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Calculates the zeros of a function using Brent's method.
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doublebrentdouble(*f)(double)[function pointer]
doublex1 = -1E+7
doublex2 = 1E+7
doubleeps = 1E-10
intmaxit = 1000 )
Brent's method is a root finding algorithm which combines root bracketing, interval bisection and inverse quadratic interpolation. It is sometimes known as the van Wijngaarden-Deker-Brent method.

The main algorithm uses a Lagrange interpolating polynomial of degree 2. Brent (1973) claims that this method will always converge as long as the values of the function are computable within a given region containing a root. Given three points \inline x_1, \inline x_2 and \inline x_3, Brent's method fits x as a quadratic function of y, then uses the interpolation formula

Subsequent root estimates are obtained by setting \inline y = 0, giving where with

This algorithm finds the roots of the user-defined function f starting with an initial interval [x1, x2] and iterating the sequence above until either the accuracy eps is achieved or the maximum number of iterations maxit is exceeded.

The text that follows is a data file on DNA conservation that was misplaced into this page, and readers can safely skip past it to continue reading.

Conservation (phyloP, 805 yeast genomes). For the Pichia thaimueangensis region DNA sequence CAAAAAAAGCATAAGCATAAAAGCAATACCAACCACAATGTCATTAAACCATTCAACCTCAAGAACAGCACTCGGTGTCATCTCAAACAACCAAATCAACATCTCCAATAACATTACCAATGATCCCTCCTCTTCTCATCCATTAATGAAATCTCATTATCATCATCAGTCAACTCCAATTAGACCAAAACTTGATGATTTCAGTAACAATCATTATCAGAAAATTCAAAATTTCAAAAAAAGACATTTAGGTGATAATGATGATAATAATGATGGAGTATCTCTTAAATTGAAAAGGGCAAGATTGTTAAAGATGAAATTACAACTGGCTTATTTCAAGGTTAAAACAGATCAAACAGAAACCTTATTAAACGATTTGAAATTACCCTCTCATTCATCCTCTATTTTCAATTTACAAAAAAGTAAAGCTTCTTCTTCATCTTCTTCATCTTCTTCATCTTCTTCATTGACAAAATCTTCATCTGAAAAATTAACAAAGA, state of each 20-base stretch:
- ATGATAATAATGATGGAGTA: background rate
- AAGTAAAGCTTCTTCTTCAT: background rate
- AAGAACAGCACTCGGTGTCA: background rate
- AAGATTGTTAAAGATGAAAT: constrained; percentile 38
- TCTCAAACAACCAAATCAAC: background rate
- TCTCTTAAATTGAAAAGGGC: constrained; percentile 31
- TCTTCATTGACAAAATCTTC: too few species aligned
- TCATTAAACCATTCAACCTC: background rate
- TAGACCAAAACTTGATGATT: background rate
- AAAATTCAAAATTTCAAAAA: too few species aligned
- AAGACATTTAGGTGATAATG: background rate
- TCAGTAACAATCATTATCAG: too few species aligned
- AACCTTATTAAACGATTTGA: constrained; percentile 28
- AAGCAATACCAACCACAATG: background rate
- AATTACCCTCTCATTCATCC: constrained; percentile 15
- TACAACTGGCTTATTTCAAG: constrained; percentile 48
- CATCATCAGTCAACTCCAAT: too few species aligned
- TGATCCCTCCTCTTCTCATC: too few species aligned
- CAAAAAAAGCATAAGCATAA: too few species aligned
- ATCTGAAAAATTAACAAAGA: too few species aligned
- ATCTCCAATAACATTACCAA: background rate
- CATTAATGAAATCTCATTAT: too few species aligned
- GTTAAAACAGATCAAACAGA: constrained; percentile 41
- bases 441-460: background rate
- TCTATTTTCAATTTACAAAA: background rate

• Jean-Pierre Moreau's Home Page, http://perso.wanadoo.fr/jean-pierre.moreau/
  • MathWorld, http://mathworld.wolfram.com/BrentsMethod.html

Example 1

#include <codecogs/maths/rootfinding/brent.h>
#include <iostream>
#include <iomanip>
// user-defined function
double f(double x) {
    return (x + 1) * (x + 1) * (x + 1);
int main()  
  double x = Maths::RootFinding::brent(f, -3, 0);
  std::cout << "The calculated zero is X = " << std::setprecision(12) << x << std::endl;
  std::cout << "The associated ordinate value is Y = " << f(x) << std::endl;
  return 0;
The calculated zero is X = -0.999999878599
The associated ordinate value is Y = 1.78923630993e-021


fthe user-defined function
x1Default value = -1E+7
x2Default value = 1E+7
epsDefault value = 1E-10
maxitDefault value = 1000


Lucian Bentea (August 2005)
Source Code

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